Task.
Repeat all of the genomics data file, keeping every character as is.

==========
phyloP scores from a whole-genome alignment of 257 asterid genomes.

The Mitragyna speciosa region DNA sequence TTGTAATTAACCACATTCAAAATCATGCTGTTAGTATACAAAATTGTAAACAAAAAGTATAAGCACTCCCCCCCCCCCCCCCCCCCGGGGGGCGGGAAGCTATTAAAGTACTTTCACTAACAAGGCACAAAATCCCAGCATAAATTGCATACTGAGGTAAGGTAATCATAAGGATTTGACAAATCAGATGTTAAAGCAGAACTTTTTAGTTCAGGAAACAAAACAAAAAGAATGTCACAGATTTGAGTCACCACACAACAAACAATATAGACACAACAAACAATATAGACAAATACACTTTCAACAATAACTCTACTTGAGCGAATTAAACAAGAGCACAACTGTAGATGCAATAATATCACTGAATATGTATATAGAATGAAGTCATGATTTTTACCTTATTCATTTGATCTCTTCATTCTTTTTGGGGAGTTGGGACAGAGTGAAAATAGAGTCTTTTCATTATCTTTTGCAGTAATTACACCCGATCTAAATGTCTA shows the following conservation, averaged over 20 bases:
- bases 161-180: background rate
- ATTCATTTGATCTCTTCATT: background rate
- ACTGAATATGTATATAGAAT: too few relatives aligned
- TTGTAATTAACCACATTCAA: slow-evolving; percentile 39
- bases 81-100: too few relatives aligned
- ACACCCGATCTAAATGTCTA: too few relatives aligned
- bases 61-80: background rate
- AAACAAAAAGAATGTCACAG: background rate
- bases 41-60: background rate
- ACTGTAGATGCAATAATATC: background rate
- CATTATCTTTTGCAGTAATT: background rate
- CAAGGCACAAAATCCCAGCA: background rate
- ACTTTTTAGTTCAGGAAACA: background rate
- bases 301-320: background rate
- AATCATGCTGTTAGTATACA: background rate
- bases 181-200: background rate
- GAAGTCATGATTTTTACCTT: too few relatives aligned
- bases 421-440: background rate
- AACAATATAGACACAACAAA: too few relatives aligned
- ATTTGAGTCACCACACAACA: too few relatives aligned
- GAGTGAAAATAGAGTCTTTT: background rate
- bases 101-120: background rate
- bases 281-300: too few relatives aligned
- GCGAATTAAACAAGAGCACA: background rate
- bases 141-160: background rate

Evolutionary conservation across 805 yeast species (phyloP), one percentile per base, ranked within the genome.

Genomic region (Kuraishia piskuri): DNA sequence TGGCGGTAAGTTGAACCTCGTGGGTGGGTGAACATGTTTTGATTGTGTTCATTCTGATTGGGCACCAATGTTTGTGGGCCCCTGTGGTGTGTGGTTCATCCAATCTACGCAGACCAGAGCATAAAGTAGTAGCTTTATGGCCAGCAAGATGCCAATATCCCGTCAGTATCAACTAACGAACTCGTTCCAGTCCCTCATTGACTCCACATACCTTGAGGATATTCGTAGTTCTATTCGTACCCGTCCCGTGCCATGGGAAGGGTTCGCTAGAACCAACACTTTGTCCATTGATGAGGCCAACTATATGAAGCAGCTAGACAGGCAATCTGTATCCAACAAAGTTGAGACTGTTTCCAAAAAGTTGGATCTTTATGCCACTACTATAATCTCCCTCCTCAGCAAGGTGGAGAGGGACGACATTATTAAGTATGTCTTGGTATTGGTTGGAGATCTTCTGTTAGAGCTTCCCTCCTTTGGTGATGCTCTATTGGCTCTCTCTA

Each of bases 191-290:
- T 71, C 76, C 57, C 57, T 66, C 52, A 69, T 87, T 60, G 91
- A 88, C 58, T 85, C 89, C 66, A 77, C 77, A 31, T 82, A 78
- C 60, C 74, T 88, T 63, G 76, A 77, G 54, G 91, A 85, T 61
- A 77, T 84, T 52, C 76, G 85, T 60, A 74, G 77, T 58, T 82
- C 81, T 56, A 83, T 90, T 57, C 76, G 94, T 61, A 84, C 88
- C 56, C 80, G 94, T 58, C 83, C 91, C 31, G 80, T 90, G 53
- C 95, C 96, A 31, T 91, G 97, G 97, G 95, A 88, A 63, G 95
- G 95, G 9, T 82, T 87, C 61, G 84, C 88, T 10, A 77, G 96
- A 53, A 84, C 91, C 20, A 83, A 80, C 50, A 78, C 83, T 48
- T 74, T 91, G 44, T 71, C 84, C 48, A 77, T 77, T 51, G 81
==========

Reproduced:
phyloP scores from a whole-genome alignment of 257 asterid genomes.

The Mitragyna speciosa region DNA sequence TTGTAATTAACCACATTCAAAATCATGCTGTTAGTATACAAAATTGTAAACAAAAAGTATAAGCACTCCCCCCCCCCCCCCCCCCCGGGGGGCGGGAAGCTATTAAAGTACTTTCACTAACAAGGCACAAAATCCCAGCATAAATTGCATACTGAGGTAAGGTAATCATAAGGATTTGACAAATCAGATGTTAAAGCAGAACTTTTTAGTTCAGGAAACAAAACAAAAAGAATGTCACAGATTTGAGTCACCACACAACAAACAATATAGACACAACAAACAATATAGACAAATACACTTTCAACAATAACTCTACTTGAGCGAATTAAACAAGAGCACAACTGTAGATGCAATAATATCACTGAATATGTATATAGAATGAAGTCATGATTTTTACCTTATTCATTTGATCTCTTCATTCTTTTTGGGGAGTTGGGACAGAGTGAAAATAGAGTCTTTTCATTATCTTTTGCAGTAATTACACCCGATCTAAATGTCTA shows the following conservation, averaged over 20 bases:
- bases 161-180: background rate
- ATTCATTTGATCTCTTCATT: background rate
- ACTGAATATGTATATAGAAT: too few relatives aligned
- TTGTAATTAACCACATTCAA: slow-evolving; percentile 39
- bases 81-100: too few relatives aligned
- ACACCCGATCTAAATGTCTA: too few relatives aligned
- bases 61-80: background rate
- AAACAAAAAGAATGTCACAG: background rate
- bases 41-60: background rate
- ACTGTAGATGCAATAATATC: background rate
- CATTATCTTTTGCAGTAATT: background rate
- CAAGGCACAAAATCCCAGCA: background rate
- ACTTTTTAGTTCAGGAAACA: background rate
- bases 301-320: background rate
- AATCATGCTGTTAGTATACA: background rate
- bases 181-200: background rate
- GAAGTCATGATTTTTACCTT: too few relatives aligned
- bases 421-440: background rate
- AACAATATAGACACAACAAA: too few relatives aligned
- ATTTGAGTCACCACACAACA: too few relatives aligned
- GAGTGAAAATAGAGTCTTTT: background rate
- bases 101-120: background rate
- bases 281-300: too few relatives aligned
- GCGAATTAAACAAGAGCACA: background rate
- bases 141-160: background rate

Evolutionary conservation across 805 yeast species (phyloP), one percentile per base, ranked within the genome.

Genomic region (Kuraishia piskuri): DNA sequence TGGCGGTAAGTTGAACCTCGTGGGTGGGTGAACATGTTTTGATTGTGTTCATTCTGATTGGGCACCAATGTTTGTGGGCCCCTGTGGTGTGTGGTTCATCCAATCTACGCAGACCAGAGCATAAAGTAGTAGCTTTATGGCCAGCAAGATGCCAATATCCCGTCAGTATCAACTAACGAACTCGTTCCAGTCCCTCATTGACTCCACATACCTTGAGGATATTCGTAGTTCTATTCGTACCCGTCCCGTGCCATGGGAAGGGTTCGCTAGAACCAACACTTTGTCCATTGATGAGGCCAACTATATGAAGCAGCTAGACAGGCAATCTGTATCCAACAAAGTTGAGACTGTTTCCAAAAAGTTGGATCTTTATGCCACTACTATAATCTCCCTCCTCAGCAAGGTGGAGAGGGACGACATTATTAAGTATGTCTTGGTATTGGTTGGAGATCTTCTGTTAGAGCTTCCCTCCTTTGGTGATGCTCTATTGGCTCTCTCTA

Each of bases 191-290:
- T 71, C 76, C 57, C 57, T 66, C 52, A 69, T 87, T 60, G 91
- A 88, C 58, T 85, C 89, C 66, A 77, C 77, A 31, T 82, A 78
- C 60, C 74, T 88, T 63, G 76, A 77, G 54, G 91, A 85, T 61
- A 77, T 84, T 52, C 76, G 85, T 60, A 74, G 77, T 58, T 82
- C 81, T 56, A 83, T 90, T 57, C 76, G 94, T 61, A 84, C 88
- C 56, C 80, G 94, T 58, C 83, C 91, C 31, G 80, T 90, G 53
- C 95, C 96, A 31, T 91, G 97, G 97, G 95, A 88, A 63, G 95
- G 95, G 9, T 82, T 87, C 61, G 84, C 88, T 10, A 77, G 96
- A 53, A 84, C 91, C 20, A 83, A 80, C 50, A 78, C 83, T 48
- T 74, T 91, G 44, T 71, C 84, C 48, A 77, T 77, T 51, G 81